At my house, it takes a ladder to reach Richard Chronister's book,
A Piano Teacher's Legacy. It is on the top shelf of the floor-to-ceiling bookcase next to my grand piano. This seems like the perfect resting place for it, because I always did put Richard on a high pedestal. I still do.
This fall I began my forty-fourth year of teaching. My students, who range in age from six to sixty-six, were eager to begin again, and so was I. I wasn't surprised that some of them had forgotten what I was certain they knew at the end of the last school year. Summer sometimes produces such amnesia. Yet doubt plagued me. I wanted each student to move to a new level of the MTNA syllabus and to pass this year's test with distinction. How much time would it take to catch up?
Thinking about this, I remembered Richard's soothing words: "Students may remember some things we do and say, but we can never be sure which ones."1 I also remembered his adage: "The good teacher counts on only what students are capable of telling themselves."2
Had I failed to create a situation where my students experienced the understanding, the sound, and the feel of the concepts I taught them last year? Had I taught in the way Richard used to decry? "We just do it [explain a concept] again and again, until the student gives up and sees it our way." 3 Had my students just pasted on the knowledge, spitting it back to me in a form they thought I would like without being able to understand and use the concept on their own?
I had the honor of knowing Richard during many aspects of my career. I admired his questioning, his incisive mind, his love of respectful intellectual disagreement, and his willingness to learn by observing. And don't let me forget his humor!
On this fall morning I sorely need Richard's advice, so I climb the ladder and bring down A Piano Teacher's Legacy.
Settling myself in a chair that overlooks our garden, I begin reading.
"We can be reflective only if we allow our fears and our minds to go free."4
"The art of teaching is created out of a study of the people we teach, of how they learn, and under what circumstances they learn best." 5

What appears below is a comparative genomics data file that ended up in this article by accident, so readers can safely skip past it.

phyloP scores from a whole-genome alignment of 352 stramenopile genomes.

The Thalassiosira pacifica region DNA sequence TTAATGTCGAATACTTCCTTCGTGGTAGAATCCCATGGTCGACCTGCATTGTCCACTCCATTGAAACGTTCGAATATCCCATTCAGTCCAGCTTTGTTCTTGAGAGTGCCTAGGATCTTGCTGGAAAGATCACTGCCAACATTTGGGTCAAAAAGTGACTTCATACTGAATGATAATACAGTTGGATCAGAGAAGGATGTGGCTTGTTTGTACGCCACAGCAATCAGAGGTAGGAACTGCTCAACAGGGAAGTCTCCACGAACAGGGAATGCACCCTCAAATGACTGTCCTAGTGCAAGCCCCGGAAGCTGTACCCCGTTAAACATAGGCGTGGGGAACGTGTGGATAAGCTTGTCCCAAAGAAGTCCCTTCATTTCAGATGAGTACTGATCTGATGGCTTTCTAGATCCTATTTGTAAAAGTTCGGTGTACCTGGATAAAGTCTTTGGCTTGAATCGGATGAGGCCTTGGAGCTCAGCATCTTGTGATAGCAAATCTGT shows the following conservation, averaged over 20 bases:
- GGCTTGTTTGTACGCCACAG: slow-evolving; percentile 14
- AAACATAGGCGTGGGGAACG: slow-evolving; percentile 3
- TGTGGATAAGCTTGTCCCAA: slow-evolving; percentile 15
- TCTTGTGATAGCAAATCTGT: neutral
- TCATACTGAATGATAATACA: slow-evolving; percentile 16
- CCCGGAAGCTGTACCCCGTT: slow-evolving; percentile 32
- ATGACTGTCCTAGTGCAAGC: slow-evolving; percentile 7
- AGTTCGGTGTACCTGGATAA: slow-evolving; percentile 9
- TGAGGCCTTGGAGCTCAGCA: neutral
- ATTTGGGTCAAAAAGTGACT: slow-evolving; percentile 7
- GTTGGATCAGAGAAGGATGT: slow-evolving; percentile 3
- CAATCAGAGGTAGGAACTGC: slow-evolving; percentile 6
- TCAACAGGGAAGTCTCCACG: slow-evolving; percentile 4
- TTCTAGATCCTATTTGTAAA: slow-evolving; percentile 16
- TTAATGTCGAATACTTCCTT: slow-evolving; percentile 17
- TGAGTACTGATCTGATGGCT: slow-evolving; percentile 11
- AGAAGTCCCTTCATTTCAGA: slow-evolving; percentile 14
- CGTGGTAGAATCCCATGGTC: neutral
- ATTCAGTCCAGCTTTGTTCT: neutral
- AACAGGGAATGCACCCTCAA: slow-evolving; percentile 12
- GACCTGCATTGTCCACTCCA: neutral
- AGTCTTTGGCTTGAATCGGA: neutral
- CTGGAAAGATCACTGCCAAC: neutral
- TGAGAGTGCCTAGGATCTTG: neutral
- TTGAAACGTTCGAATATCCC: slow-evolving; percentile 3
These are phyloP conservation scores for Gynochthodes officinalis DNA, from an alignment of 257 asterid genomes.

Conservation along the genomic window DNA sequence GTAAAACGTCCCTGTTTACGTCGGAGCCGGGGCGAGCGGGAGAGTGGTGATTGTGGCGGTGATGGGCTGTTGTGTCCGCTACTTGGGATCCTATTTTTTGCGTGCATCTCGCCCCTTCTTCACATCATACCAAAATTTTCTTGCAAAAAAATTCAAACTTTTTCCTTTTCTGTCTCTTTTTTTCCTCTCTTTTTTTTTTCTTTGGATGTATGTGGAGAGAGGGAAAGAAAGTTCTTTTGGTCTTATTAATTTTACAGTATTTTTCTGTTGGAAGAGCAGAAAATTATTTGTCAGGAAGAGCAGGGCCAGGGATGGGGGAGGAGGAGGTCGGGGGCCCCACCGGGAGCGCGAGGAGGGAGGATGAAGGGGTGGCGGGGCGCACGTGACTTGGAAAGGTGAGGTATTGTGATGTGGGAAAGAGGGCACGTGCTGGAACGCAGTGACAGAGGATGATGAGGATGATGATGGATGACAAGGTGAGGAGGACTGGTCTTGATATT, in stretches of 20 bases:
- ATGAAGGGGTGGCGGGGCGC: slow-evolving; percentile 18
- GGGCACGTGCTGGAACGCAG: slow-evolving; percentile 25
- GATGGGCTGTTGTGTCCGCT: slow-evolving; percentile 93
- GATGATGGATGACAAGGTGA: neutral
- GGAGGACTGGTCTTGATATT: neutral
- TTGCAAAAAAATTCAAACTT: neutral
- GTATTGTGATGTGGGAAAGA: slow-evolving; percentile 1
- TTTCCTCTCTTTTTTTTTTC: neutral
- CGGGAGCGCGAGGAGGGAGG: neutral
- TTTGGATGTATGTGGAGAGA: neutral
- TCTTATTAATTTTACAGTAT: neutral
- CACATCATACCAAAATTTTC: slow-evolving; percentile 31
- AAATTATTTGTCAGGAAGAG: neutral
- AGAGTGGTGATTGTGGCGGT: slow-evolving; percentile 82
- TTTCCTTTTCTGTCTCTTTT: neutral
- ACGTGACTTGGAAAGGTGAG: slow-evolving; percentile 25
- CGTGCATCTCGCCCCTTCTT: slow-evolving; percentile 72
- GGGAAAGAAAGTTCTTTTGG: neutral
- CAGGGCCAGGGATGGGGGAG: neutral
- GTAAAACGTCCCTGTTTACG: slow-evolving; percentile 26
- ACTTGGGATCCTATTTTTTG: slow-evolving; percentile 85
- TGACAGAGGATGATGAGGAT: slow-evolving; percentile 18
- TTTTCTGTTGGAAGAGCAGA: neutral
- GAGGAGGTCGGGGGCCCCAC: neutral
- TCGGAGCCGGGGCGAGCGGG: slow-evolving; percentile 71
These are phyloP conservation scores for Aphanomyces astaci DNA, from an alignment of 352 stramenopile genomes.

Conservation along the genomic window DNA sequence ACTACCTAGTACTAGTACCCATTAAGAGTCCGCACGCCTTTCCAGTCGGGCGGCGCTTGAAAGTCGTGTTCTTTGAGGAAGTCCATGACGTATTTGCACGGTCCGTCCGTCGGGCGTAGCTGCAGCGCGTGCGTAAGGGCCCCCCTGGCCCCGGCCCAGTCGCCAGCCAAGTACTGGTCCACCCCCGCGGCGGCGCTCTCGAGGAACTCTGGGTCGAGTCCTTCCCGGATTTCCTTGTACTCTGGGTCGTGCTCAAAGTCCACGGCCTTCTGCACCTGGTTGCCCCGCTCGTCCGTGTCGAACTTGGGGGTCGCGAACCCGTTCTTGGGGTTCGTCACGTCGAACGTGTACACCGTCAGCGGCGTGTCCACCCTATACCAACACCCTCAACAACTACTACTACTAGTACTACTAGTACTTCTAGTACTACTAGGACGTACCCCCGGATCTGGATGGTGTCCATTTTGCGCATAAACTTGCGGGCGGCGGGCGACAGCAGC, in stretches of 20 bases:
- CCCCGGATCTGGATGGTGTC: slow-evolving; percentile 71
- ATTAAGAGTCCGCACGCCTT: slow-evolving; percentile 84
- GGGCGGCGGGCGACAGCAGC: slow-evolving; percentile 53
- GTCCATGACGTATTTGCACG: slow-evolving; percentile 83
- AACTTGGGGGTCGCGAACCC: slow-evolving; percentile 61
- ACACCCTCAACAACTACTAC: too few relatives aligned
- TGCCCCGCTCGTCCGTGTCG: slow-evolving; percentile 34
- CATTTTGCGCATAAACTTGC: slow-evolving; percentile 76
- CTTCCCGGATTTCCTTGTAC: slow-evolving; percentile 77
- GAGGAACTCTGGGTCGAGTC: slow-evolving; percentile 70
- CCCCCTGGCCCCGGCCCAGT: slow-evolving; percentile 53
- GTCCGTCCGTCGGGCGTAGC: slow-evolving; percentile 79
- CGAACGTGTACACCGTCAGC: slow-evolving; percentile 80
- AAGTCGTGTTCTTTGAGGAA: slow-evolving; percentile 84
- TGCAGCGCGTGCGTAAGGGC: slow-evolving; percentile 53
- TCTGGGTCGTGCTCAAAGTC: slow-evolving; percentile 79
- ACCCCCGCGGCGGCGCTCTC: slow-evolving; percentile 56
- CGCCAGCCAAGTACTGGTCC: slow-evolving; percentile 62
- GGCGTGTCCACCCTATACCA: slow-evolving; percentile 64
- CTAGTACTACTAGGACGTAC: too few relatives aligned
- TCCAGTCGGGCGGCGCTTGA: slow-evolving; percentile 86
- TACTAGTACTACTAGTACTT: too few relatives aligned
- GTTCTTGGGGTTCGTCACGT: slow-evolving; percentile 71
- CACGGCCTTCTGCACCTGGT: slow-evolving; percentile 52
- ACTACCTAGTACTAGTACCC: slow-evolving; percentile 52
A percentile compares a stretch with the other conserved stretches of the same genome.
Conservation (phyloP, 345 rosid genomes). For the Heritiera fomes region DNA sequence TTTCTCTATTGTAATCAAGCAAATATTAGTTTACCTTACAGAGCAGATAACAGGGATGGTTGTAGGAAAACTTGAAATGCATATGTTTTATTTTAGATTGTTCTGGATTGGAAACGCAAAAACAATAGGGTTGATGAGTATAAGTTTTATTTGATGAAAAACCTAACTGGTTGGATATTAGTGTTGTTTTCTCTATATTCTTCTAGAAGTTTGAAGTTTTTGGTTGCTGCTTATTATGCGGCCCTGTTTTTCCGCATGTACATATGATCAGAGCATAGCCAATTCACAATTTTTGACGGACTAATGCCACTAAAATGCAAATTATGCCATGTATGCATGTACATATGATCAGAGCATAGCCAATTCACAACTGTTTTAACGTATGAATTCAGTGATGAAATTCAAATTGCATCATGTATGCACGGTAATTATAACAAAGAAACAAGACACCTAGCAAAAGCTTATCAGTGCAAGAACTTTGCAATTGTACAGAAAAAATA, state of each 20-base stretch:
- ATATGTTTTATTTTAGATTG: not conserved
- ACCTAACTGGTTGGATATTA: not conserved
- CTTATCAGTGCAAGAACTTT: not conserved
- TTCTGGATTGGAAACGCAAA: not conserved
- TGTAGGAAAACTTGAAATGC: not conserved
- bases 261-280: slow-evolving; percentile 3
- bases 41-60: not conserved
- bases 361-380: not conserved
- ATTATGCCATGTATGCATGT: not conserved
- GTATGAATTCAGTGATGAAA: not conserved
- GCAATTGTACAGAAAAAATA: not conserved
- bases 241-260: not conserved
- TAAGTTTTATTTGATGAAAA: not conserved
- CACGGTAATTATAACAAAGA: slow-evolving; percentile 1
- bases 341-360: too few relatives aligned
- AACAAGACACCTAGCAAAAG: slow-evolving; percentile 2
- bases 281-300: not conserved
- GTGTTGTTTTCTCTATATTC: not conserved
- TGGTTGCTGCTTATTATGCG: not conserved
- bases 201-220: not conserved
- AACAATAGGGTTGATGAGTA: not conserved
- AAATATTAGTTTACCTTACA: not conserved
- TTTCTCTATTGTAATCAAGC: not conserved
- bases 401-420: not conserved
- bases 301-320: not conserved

I can feel Richard's presence. I know I am in good hands.
I quickly find the story I am searching for. Richard spent several years teaching at the Philadelphia Settlement Music School in South Philadelphia. He and his colleagues from the National Keyboard Arts Associates worked with hundreds of students, who studied in groups. They researched the very questions that were plaguing me at the moment. How long does it take for students to learn new material if they only hear it once a week, and how long will they remember it, when and if it does sink in?
Richard and his colleagues created an experiment. In the first week of group class, they introduced the dotted-quarter eighth-note rhythm in an exercise that asked the students to:
1. Point and count the rhythm using slow counting.
2. Point and count the rhythm using fast counting.
3. Point the rhythm without counting.
4. Play the rhythm without counting using any keys on the keyboard, using any dynamics and technique.6
The students did well with the exercise, but the teachers purposely did not assign the rhythm for home practice.
In class the following week, the teachers made the same presentation, making no mention of having done it the week before. Again, the students did well. When the teachers asked, "Have you ever done that before?" no one answered, "Yes."
The third week, the teachers repeated this exercise. When they asked if anyone had done it before, some responded with a "Yes." Yet never did a child say, "We did that here last week." They thought maybe they had done it in school, or they had no idea where they had encountered it.
During the fourth week, some children interrupted the same presentation to point out that they had done it last week. No one said, "We have been doing this for weeks."
By the fifth week, the students recognized the exercise and indicated that they didn't need any help to do it. The teachers then sent the exercise home for practice.7
Ah, I feel better. It takes a long time for any of us to internalize new material to the point where we can use it on our own. In this fast-paced world of teaching to the test, which is going to be given on a certain date whether every student has had the time to absorb the new material or not, this fact is often ignored.